Welcome to my travel photography and real estate blog!

This blog is designed to merge my passion for photography and my passion for selling real estate in the Klamath Falls area.  You will find everything from my travels around the United States and Canada to helpful tips designed to maximize the value of your home.  I hope you enjoy.

Mt. Hood Timberline Trail

August 27, 2020  •  Leave a Comment

I decided to take advantage of a short lull in my real estate schedule to hike the Mt. Hood Timberline Trail with a couple of friends I met on my Pacific Crest Trail hike last year, Zach and Julia.  The Timberline Trail is an approximately 42 mile trail that begins at the historic Mt. Hood Timberline Lodge.  This trail can be hiked in a 42 mile loop, or as an out and back day Mt. Hood Timberline TrailA field full of lupines high above timberline on the 42 mile Mt. Hood Timberline Trail. hike from a number of access points.   Located in the Cascade Mountains near Portland, Oregon, this trail features stunning views of Mount Hood, Mount St. Helens, Mount Rainier, Mount Adams, and the Three Sisters. Portland, the Coastal Range, and the Columbia River are also visible from the trail. With highlights like Ramona Falls and Paradise Park, the geologic variety experienced along this route is truly incredible. Barren lava flows can be seen along with massive craggy glaciers. Large blooming meadows of wildflowers and huge waterfalls made this strenuous hike well worth the effort.

We decided to hike the trail counter-clockwise.  The trail began as a 1,500 foot descent down to one of the many creeks that are fed with plenty of snowmelt.  There would be a number of creek crossings, a few of which required balance walking on tree trunks strategically placed, each end resting on a large boulder on each side of the creeks.  A few of the
creeks were swollen from snowmelt.  We ended our first day around mile 10, at Ramona Falls.  This magnificent waterfall provided a really soothing  background sound to sleep with.  Since that part of the state is still rather moist, we were able to have a bonfire.  It was nice to dry off our wet feet.  Sleep came easily with the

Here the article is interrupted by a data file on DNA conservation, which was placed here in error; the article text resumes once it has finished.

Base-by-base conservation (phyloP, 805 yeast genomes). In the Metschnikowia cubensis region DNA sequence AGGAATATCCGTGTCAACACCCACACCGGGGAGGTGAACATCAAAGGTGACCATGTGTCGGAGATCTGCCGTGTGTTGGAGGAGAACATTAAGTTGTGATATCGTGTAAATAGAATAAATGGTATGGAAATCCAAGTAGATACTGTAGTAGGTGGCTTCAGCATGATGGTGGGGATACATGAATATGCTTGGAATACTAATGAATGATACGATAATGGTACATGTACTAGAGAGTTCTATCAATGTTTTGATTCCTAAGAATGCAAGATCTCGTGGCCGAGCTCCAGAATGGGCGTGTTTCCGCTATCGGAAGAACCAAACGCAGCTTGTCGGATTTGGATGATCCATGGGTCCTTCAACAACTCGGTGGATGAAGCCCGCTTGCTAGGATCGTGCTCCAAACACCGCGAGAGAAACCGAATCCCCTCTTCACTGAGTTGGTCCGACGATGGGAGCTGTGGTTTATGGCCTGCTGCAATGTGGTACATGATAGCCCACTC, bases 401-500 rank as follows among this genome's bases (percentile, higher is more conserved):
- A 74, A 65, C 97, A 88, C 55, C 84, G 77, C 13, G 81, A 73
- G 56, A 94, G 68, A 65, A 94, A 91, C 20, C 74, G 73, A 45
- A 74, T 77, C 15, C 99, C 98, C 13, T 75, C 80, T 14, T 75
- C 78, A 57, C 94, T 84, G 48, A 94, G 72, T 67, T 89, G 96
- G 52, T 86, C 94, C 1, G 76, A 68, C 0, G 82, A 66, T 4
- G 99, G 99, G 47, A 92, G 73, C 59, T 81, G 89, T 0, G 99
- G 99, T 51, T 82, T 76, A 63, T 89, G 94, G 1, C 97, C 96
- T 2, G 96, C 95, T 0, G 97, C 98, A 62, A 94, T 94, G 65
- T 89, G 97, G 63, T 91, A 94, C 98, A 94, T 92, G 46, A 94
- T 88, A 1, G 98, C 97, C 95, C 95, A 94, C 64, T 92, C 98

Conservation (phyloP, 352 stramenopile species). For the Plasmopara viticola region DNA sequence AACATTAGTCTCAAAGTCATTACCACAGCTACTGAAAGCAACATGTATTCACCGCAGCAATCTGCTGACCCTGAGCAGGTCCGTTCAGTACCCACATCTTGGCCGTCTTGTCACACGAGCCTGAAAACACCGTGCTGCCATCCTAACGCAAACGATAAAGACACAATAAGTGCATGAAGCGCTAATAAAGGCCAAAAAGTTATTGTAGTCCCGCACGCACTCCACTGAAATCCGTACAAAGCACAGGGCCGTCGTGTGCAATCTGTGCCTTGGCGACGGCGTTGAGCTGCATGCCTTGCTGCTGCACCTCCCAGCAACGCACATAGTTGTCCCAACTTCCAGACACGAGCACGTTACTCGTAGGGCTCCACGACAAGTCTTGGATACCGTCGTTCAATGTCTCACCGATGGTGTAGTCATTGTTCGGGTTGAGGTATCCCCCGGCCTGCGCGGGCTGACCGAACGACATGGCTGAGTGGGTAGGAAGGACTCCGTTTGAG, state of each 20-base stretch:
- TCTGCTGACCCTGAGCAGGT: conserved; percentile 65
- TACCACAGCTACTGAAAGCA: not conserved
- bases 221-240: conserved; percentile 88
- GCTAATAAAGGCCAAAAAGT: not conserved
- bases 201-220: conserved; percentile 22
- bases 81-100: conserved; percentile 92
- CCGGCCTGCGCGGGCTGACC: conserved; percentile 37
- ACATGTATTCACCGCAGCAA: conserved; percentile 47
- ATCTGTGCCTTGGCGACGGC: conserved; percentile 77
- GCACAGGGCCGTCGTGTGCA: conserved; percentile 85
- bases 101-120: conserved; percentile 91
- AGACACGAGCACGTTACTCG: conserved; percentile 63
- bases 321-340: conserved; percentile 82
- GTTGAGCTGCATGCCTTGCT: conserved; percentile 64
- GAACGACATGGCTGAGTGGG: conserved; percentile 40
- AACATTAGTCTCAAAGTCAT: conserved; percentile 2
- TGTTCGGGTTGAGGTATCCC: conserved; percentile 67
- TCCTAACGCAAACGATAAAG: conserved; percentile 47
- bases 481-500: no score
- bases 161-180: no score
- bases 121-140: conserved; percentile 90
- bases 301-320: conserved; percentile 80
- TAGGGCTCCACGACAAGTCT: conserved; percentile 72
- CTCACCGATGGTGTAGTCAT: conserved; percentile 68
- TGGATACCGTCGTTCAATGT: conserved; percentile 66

sound of a 100 foot waterfall nearby, and 10 miles with a 40lb backpack just finished.  I carried my camera Crooked treesThese tree trunks are permenantly curved from enduring winter avalanches.
gear, making my pack heavier.

Day 2 started with modest climbs and descents.  There were many wildflowers on this, the rainy side of the mountain.  We had a couple of creek crossings that were rather scary, having to precariously balance on downed logs to cross rapidly flowing currents.  We had to ascend about 1,700 feet to our campsite on day 2, but were well rewarded for our efforts with breathtaking views of Mt. Hood in amongst hillsides carpeted with vivid wildflowers (see the 3rd picture).   We rolled into camp fairly late in the evening, 21 miles into the trail, slowed down by the many stops to admire the views and take pictures.  

Day 3 would be
 very strenuous, climbing to well above treeline.  There was quite a bit of conversation while hiking this trail because we had a full year to catch up on, but there was little if any talk the higher in elevation we climbed.  The pines began to get smaller and eventually, only a few stunted pines could be seen.  The pine forest opened up to vast fields of alpine wildflowers.  The climb continued and even the flowers appeared stunted in growth, compared to just a couple thousand feet below.  We eventually climbed up into the remaining snow fields.  Crossing the snow fields wasn't dangerous as t Looking towards the south at the magnificant Mt. Hood. he path was well warn by this time in the season.  We finally crested the pass and could